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The poems and riddles themselves come from a very short window in time, between the reign of King Alfred the Great over the Anglo Saxons (886 to 899AD) where he started the process of moving the written word from Latin to Old-English and the Norman invasion of 1066 when all that was swept away with the imposition of Norman French. In truth there were probably just thirty or forty years where Old-English hit its peak before becoming almost extinct. The greatest source material for the work of this period is The Exeter Book which was regarded as largely worthless for centuries before becoming recognised as the treasure trove that it is.  The poems are much more powerful than might be expected from their great age, they clearly come from an oral tradition as they are directed at the reader as though being read to them, I am reminded of the Icelandic sagas in concept if not in size. Indeed as Bernard O’Donoghue writes in his especially commissioned foreword

There’s a vitality to these poems, written as they were at a time when life was so much more embattled, more desperate and fragile

Along with the general introduction and note on translation each poem has its own introduction setting the scene for the following work and providing mush needed context. The works are over a thousand years old and the people who wrote and read them were very different to ourselves.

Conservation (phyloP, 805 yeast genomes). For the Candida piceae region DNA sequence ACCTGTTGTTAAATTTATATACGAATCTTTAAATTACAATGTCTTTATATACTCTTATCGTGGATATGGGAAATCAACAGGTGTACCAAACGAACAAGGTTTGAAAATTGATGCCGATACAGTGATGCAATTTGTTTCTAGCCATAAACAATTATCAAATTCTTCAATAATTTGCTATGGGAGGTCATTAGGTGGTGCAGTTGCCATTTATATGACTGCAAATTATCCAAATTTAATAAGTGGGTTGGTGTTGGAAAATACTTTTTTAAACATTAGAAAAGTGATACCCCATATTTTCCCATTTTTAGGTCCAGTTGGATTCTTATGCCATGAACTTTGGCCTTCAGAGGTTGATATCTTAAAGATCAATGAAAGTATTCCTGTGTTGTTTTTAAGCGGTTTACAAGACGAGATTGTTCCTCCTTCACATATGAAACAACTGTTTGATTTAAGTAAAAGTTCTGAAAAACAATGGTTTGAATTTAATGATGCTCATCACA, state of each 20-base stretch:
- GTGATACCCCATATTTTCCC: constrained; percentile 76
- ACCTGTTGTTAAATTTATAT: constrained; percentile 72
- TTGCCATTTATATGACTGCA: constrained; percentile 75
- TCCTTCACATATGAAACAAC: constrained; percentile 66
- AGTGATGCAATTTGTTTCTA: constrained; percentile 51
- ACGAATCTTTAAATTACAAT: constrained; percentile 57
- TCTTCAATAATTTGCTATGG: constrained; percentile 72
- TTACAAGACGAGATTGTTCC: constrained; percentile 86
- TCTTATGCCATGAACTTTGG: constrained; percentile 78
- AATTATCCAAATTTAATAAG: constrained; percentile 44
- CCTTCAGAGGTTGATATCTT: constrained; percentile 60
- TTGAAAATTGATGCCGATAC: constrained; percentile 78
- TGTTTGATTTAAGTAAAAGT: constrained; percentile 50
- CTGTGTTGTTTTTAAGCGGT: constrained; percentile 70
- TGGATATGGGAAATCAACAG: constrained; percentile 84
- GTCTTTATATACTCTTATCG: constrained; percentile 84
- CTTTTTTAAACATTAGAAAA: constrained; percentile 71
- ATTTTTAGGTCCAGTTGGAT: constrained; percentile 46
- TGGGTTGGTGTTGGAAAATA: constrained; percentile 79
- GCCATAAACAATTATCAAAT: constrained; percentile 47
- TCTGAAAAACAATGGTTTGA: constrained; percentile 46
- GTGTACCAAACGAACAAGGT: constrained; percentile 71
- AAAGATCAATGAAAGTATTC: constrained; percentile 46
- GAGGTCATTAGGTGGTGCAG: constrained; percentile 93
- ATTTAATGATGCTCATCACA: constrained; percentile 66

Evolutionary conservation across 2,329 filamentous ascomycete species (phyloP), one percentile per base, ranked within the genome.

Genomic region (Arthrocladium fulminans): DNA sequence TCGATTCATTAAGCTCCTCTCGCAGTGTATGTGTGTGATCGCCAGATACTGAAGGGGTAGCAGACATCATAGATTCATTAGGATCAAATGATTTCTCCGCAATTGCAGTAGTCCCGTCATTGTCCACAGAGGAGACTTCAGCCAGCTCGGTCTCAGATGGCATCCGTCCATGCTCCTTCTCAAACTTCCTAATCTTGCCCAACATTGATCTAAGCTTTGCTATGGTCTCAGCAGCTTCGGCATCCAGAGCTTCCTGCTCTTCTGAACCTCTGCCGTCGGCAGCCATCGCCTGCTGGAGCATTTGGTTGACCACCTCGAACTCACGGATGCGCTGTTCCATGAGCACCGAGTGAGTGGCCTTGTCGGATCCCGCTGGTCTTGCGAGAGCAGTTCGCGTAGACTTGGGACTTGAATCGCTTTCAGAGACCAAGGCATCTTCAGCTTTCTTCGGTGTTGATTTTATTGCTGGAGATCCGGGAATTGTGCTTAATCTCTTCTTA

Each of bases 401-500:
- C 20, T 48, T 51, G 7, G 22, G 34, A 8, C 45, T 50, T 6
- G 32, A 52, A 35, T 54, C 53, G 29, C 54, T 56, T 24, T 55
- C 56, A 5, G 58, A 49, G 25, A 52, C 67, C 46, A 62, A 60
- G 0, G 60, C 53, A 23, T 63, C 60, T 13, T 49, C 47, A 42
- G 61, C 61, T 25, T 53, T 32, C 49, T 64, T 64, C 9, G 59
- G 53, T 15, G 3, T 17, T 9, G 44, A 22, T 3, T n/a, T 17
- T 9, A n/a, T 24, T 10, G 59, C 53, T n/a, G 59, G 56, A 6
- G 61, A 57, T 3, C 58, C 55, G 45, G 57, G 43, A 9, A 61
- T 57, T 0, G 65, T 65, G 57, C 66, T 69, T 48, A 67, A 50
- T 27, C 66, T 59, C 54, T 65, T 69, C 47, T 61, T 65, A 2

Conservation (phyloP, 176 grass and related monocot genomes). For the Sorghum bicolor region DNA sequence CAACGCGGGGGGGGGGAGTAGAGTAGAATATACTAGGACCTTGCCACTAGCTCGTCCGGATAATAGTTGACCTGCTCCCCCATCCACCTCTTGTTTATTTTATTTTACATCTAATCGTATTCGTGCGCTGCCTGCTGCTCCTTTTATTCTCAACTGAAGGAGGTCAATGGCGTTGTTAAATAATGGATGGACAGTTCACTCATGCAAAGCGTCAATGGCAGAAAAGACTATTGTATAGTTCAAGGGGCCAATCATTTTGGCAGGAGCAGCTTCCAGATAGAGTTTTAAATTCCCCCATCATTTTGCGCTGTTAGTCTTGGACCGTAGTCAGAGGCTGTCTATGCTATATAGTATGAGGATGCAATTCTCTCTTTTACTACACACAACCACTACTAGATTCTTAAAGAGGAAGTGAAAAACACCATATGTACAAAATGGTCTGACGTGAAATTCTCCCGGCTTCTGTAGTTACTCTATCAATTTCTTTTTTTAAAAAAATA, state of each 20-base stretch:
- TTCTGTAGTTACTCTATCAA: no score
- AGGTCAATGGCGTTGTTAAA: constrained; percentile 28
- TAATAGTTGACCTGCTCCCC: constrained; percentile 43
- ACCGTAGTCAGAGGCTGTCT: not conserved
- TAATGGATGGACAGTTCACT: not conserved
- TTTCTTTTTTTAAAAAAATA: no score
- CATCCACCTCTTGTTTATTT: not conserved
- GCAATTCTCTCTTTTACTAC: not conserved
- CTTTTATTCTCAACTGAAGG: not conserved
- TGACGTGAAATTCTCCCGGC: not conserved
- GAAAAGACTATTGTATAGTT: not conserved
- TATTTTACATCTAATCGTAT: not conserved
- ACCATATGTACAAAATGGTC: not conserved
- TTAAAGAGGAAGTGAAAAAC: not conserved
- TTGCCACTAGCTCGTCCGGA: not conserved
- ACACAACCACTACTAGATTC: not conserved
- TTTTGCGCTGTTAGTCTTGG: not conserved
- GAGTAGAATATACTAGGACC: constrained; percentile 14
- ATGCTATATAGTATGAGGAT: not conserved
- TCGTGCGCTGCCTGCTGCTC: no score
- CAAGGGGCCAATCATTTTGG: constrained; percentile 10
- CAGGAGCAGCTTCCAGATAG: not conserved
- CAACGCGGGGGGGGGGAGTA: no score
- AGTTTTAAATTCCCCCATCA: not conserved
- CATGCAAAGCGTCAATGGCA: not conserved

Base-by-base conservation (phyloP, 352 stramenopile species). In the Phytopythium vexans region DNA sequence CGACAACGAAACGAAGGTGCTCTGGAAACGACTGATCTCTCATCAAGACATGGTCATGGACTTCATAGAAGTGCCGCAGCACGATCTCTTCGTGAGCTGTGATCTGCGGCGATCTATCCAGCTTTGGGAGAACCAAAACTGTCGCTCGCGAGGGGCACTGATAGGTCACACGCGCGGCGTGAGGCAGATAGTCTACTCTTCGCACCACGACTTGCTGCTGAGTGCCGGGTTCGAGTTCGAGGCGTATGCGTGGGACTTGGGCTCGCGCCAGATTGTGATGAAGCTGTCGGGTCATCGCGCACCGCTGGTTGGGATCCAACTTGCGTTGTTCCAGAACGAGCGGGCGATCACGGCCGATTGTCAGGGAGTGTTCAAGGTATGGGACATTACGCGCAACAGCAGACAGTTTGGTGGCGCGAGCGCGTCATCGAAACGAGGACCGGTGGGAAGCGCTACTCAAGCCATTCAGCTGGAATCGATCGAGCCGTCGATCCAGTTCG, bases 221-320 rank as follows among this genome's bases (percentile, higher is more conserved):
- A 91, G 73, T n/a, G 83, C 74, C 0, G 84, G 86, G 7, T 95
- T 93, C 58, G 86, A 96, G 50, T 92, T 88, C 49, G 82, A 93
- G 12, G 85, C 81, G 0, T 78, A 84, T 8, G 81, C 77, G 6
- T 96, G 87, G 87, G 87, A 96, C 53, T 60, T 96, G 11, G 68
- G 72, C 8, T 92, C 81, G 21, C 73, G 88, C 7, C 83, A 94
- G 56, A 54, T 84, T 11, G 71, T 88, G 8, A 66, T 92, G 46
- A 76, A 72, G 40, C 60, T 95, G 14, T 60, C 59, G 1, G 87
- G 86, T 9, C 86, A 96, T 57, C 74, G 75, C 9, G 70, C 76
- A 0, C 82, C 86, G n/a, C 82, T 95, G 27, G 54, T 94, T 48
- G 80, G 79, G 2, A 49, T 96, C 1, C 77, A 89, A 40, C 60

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The original Penguin book its variants and companion volumes have sold over a million copies in the fifty years since they came out and the quality of the work shows exactly why Michael Alexander is such a respected translator and this edition makes reading them so much more of a joy than the original paperbacks. The text is presented with the original on the left hand side and the translation on the right as can be seen in one of my favourite works included the fragment of ‘The Battle of Maldon’ from the section of Heroic Poems. I suspect I like these more than the somewhat more introspective other poems is my fondness for the sagas and these have more of a feel of those. However this is an account of a real battle that can be also seen in The Anglo-Saxon Chronicle to such a level of detail that there is also an accompanying map included with the text so the reader can easily see how the fight progresses, which frankly is not well for the English side and a lot better for the attacking Vikings.